When USC heads to South Bend for their annual rivalry game against Notre Dame, they’ll bring a team that’s battered by injuries, coached by a staff likely to be looking for jobs in 90 days, and fanbase that nearly abandoned the program under Lane Kiffin. But in many ways, they’re the Irish’s biggest nightmare.
Gone is the impending gloom that’s hung over Kiffin for much of the last year. After NCAA sanctions crippled the Trojans depth and the pressure that came with a preseason No. 1 ranking eventually swallowed up the young head coach, athletic director Pat Haden fired Kiffin after five games this season, walking away from the embattled head coach that had lost just about every Trojan fan not living under the same roof when he dropped seven of his last eleven games. Among the losses that cost Kiffin his job were two of three to Notre Dame, something that certainly didn’t go unnoticed by Trojan fans that had seen dominant success against the Irish lately.
This season’s battle for the Jeweled Shillelagh will feature a coach that’s been a part of that success against Notre Dame. Only interim head coach Ed Orgeron‘s success came as the raspy voiced creole responsible for Pete Carroll’s star-studded defensive line, an assistant coach that won eight straight against the Irish. It was a rivalry that Carroll and Orgeron relished, the importance of the game taught to them early in their tenures in Los Angeles by another one-time snarling Trojan, former assistant Marv Goux.
“When we first got her, Marv Goux sat down with me and coach Carroll about the importance of this game to the university, to the fans, some of the traditions,” Orgereon said. “We still carry on those traditions.”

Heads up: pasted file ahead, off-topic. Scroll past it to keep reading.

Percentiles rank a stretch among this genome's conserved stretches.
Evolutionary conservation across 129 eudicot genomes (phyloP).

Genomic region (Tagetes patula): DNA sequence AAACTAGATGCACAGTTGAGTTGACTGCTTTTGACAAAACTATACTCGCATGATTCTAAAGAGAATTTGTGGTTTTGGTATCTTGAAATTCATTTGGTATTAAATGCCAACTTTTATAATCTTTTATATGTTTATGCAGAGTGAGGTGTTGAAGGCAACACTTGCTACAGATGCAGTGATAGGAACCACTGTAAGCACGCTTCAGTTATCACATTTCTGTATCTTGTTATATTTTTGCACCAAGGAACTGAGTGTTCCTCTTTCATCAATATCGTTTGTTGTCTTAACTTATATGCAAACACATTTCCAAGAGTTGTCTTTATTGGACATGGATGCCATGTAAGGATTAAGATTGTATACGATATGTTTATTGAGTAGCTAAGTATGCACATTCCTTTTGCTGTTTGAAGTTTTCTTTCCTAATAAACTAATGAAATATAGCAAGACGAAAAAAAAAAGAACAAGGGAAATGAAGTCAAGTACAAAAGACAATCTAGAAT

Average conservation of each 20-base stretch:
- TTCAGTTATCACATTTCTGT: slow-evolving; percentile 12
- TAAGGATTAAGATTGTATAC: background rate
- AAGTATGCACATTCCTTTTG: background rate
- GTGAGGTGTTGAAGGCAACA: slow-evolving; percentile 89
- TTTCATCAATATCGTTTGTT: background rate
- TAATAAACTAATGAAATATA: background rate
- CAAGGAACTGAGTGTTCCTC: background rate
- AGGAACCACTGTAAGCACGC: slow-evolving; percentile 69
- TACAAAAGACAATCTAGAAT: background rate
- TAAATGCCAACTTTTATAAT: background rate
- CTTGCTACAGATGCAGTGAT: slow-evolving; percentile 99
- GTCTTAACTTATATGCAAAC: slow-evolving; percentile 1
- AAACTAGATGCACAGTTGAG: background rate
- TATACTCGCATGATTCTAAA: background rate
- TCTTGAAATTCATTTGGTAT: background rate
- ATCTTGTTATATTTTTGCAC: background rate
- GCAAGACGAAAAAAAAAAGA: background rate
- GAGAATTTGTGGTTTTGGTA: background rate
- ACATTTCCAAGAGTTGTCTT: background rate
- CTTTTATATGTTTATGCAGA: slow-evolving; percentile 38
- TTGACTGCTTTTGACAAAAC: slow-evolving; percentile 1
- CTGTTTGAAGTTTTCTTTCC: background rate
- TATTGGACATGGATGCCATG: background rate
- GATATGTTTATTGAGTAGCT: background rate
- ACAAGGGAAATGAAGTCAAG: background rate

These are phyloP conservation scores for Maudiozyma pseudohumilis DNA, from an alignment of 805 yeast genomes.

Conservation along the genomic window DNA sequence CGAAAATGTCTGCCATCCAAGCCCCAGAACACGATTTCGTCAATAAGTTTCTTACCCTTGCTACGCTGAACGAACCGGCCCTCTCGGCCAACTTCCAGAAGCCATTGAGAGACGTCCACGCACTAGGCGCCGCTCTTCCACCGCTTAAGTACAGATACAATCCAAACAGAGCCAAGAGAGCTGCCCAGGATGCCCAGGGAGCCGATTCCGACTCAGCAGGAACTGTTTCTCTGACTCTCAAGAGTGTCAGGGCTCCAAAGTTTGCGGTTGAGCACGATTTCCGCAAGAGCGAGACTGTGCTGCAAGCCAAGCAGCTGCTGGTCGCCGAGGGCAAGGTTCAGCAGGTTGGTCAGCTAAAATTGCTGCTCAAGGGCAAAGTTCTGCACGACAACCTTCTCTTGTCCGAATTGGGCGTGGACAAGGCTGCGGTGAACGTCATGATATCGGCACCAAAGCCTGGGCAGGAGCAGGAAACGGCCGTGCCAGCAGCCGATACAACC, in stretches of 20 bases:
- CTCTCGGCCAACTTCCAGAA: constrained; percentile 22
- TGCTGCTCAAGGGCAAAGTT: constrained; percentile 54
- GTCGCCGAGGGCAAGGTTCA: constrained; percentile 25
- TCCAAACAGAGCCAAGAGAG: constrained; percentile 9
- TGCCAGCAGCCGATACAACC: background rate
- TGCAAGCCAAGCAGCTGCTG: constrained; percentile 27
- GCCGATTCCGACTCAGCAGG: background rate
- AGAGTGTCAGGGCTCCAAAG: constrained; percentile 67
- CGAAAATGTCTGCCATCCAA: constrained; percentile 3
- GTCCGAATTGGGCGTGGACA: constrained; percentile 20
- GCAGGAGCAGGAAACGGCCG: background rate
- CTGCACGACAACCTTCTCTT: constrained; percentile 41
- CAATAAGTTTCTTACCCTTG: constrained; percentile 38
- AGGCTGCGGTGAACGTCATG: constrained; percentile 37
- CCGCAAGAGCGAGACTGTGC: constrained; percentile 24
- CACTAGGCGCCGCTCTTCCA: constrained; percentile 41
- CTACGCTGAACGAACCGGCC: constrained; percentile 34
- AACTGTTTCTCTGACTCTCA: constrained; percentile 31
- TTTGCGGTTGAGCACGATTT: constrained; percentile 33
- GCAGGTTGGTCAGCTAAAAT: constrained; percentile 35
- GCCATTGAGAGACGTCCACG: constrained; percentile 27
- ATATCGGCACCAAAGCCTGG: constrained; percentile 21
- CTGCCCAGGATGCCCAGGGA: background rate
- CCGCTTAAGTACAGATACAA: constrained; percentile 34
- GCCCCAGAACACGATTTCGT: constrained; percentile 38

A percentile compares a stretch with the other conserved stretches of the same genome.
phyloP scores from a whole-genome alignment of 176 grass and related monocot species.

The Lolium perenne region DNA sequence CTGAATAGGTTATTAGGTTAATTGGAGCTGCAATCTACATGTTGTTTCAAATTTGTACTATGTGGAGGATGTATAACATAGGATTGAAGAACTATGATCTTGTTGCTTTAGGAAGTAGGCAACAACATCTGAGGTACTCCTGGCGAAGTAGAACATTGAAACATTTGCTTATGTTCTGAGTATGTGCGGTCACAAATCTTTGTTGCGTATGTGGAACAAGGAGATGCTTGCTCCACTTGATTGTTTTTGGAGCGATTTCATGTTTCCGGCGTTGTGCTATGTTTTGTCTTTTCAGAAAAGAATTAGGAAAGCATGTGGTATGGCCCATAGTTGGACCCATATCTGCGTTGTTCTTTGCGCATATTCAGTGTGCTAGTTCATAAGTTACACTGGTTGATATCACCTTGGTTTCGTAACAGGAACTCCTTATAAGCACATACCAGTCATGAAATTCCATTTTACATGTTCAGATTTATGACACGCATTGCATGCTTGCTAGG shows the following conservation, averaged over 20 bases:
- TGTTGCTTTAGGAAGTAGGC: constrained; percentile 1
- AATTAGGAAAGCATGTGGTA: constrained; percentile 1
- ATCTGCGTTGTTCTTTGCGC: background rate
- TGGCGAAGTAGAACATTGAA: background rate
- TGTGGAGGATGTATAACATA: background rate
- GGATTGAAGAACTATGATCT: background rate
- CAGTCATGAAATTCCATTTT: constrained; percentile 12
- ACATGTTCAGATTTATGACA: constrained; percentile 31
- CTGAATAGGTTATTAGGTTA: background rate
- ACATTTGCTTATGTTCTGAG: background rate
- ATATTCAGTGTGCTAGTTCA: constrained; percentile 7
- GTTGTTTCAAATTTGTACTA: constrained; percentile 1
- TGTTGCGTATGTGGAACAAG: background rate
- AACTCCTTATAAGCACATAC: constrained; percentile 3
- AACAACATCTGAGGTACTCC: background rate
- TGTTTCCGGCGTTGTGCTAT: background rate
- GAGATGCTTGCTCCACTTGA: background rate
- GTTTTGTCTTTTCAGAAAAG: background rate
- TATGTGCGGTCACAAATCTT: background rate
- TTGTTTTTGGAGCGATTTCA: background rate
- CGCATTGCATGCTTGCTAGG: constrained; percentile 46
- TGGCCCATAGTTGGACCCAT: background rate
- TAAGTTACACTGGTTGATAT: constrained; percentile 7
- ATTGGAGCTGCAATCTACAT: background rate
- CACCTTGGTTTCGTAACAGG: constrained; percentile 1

One tradition Brian Kelly would certainly like to end is the Trojans’ dominance in Notre Dame Stadium. It’s been over 10 years and five head coaches since Bob Davie defeated Pete Carroll in 2001. Irish Illustrated’s Tim Prister talked about some of the heartache the Irish have had when playing their West Coast rivals, especially in these past few years where a victory could have changed the team’s trajectory.
This weekend, when the Irish host USC at night, Notre Dame has another trend it would like to end. The Trojans have defeated the Irish in Notre Dame Stadium five straight times, including the 31-17 loss in 2011.
The last time the Irish defeated USC at home was in Pete Carroll’s first year as head coach of the Trojans in 2001 when the Irish – who would finish 5-6 in Davie’s last season as head coach – claimed a 27-16 victory.
In the 2011 loss to the Trojans, the Irish laid an egg with a lot at stake. It was the first night game in Notre Dame Stadium since the 1990 season-opener against Michigan. The Irish broke out new gold helmets, and the atmosphere was embellished with piped in music to make Notre Dame Stadium a more intimidating place.
But in front of more than a dozen official visitors in the biggest recruiting weekend of the season, the Irish fell behind 14-0 in the first quarter and 17-0 in the second quarter. Just when it appeared they would tie the game late in the third quarter, Jawanza Starling returned a Dayne Crist fumble 80 yards for a score and the losing streak in Notre Dame Stadium against the Trojans increased to five.
(Prister went on to recount the pummeling that Carroll inflicted on Ty Willingham as well, but his point was already well made.)
This weekend, the Irish have the deck stacked in recruiting as well, with several West Coast prospects and a handful of national targets taking their official look at Notre Dame. And while the game might not rate as important with USC transitioning coaches and both teams already saddled with two losses, you can argue that this game is the most important of the season, considering how well set up the Irish are for a late-season run.
This is not Pete Carroll’s Trojan team. But it’s not Lane Kiffin’s anymore, either. And that means a football team that’s still got many concerns but is also one of the more talented that the Irish will face this season. CBS Sports’ Bruce Feldman talked about the reinvigorated attitude that the Trojans played with last weekend. Expect the same in South Bend.
So while the game might not have the national intrigue that some have had in the past, there’s certainly no shortage of subplots this Saturday night.